Mini-major makes movies available online

Landing its first major studio partner, Netcaster SightSound.com has inked a deal with Miramax Films to make 12 of the indie’s pics available for pay-per-view over the Web before the end of the year.

As part of the deal, the yet-to-be-determined pics will be available to view from Miramax-created and operated Web sites (including its Miramax Cafe location), a move that is expected to generate traffic to, and dollars for, Miramax’s online efforts.

It’s doubtful, however, that Miramax will dish up its gems “Shakespeare in Love,” “The Cider House Rules,” “Good Will Hunting” or “The English Patient” among its online offerings.

Pay-per-view fees have not been determined but will be based on the title. SightSound currently charges $3 a day to rent a pic or $20 to buy the full version via download.

“While others just talk about their future distribution methods, we applaud Miramax for being a trendsetter,” said Scott Sander, CEO and prexy of SightSound.com.

SightSound.com will encode and encrypt the selected films and process e-commerce transactions for Miramax.

Studio takes lion’s share

Agreement ensures that Miramax will retain the majority of revenues collected from the downloads. Pic will be available for download only in the U.S.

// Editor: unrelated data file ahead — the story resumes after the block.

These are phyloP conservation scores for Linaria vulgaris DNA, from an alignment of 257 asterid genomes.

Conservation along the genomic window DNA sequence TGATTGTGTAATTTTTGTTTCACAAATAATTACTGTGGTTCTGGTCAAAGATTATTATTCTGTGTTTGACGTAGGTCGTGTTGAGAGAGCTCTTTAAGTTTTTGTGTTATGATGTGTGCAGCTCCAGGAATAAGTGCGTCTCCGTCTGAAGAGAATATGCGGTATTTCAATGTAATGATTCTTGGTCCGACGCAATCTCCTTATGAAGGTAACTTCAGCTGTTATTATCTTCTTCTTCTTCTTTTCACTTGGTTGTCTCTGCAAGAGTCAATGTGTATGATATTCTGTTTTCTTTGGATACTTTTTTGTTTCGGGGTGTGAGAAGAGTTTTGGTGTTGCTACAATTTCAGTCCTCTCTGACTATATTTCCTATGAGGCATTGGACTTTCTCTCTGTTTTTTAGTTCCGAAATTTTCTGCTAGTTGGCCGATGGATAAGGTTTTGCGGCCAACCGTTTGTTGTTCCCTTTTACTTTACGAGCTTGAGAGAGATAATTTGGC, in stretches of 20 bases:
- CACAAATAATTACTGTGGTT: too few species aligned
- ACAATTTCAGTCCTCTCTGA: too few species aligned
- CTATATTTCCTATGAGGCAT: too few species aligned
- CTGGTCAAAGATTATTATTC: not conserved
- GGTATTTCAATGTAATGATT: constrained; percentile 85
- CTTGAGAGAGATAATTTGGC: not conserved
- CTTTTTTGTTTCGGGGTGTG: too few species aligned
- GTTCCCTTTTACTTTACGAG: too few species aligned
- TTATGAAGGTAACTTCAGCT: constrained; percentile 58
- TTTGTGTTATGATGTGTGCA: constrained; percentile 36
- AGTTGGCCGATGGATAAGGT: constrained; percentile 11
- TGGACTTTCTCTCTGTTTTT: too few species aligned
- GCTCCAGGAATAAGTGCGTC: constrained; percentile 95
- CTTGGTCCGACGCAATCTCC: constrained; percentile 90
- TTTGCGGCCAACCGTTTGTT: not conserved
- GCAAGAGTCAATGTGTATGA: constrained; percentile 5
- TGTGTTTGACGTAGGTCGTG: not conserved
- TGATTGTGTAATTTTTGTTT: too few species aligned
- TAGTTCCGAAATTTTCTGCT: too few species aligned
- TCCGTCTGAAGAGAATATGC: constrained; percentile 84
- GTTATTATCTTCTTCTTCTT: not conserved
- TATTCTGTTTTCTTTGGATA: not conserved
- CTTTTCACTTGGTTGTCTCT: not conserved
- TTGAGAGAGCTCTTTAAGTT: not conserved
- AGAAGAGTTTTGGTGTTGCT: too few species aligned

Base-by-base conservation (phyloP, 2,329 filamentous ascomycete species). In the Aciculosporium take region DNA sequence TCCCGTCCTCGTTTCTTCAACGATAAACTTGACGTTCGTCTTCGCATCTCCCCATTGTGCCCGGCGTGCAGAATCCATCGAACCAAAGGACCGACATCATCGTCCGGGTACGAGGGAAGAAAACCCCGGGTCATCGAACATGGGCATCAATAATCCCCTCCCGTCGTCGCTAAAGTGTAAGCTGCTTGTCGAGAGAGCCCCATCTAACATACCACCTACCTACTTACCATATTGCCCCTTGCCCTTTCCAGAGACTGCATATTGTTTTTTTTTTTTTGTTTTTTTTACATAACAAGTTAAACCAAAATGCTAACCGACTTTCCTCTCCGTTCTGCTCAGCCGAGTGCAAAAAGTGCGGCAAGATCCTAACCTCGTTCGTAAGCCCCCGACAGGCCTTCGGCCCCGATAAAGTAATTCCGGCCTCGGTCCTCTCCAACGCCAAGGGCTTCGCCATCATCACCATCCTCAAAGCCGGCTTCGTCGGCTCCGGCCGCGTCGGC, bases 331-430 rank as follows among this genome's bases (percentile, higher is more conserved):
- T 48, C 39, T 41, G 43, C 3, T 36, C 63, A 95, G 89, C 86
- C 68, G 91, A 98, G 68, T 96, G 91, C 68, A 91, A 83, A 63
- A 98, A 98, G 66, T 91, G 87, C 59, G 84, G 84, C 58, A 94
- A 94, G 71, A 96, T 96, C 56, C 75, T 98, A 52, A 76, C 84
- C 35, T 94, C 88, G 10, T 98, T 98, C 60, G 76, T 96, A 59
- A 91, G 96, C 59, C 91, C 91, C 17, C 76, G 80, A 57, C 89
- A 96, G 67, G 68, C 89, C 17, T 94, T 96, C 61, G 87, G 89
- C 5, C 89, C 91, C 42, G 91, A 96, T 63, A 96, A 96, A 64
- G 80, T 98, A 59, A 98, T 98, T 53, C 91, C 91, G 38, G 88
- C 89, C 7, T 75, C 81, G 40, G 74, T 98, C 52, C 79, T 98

“As use of the Internet is rapidly expanding, SightSound.com has provided us with an excellent opportunity to try this new medium for distribution of our films,” Miramax co-chairman Harvey Weinstein said.

Artisan Entertainment previously tested out SightSound’s offerings by broadcasting “Pi.” Aud counts were limited.

In March, SightSound inked a five-year deal for exclusive worldwide Internet rights to titles from the library of production company Franchise Pictures (“The Whole Nine Yards”).

Charles Layton, executive veep of the office of the co-chairman, and Bob Osher, co-prexy of production, repped Miramax in the deal, while Sander and Ari Emanuel of Endeavor repped SightSound.com.

Marriage with Endeavor could lead to the closing of similar deals in the near future, which will help boost SightSound’s value in Hollywood.

Feature futureAs opposed to iFilm or AtomFilms, which offer up short films and other programming for free, SightSound, a 5-year-old Internet company based in Mt. Lebanon, Penn., has based its business model around pay-per-view broadcasts of full-length pics.

Company is readying to bow its first inhouse production, the $3 million “Quantum Project,” on May 5. Sci-fi pic stars Stephen Dorff, Fay Masterson and John Cleese under the helm of production designer Eugenio Zanetti (“The Haunting”). Metafilmics (“What Dreams May Come”) is producing.

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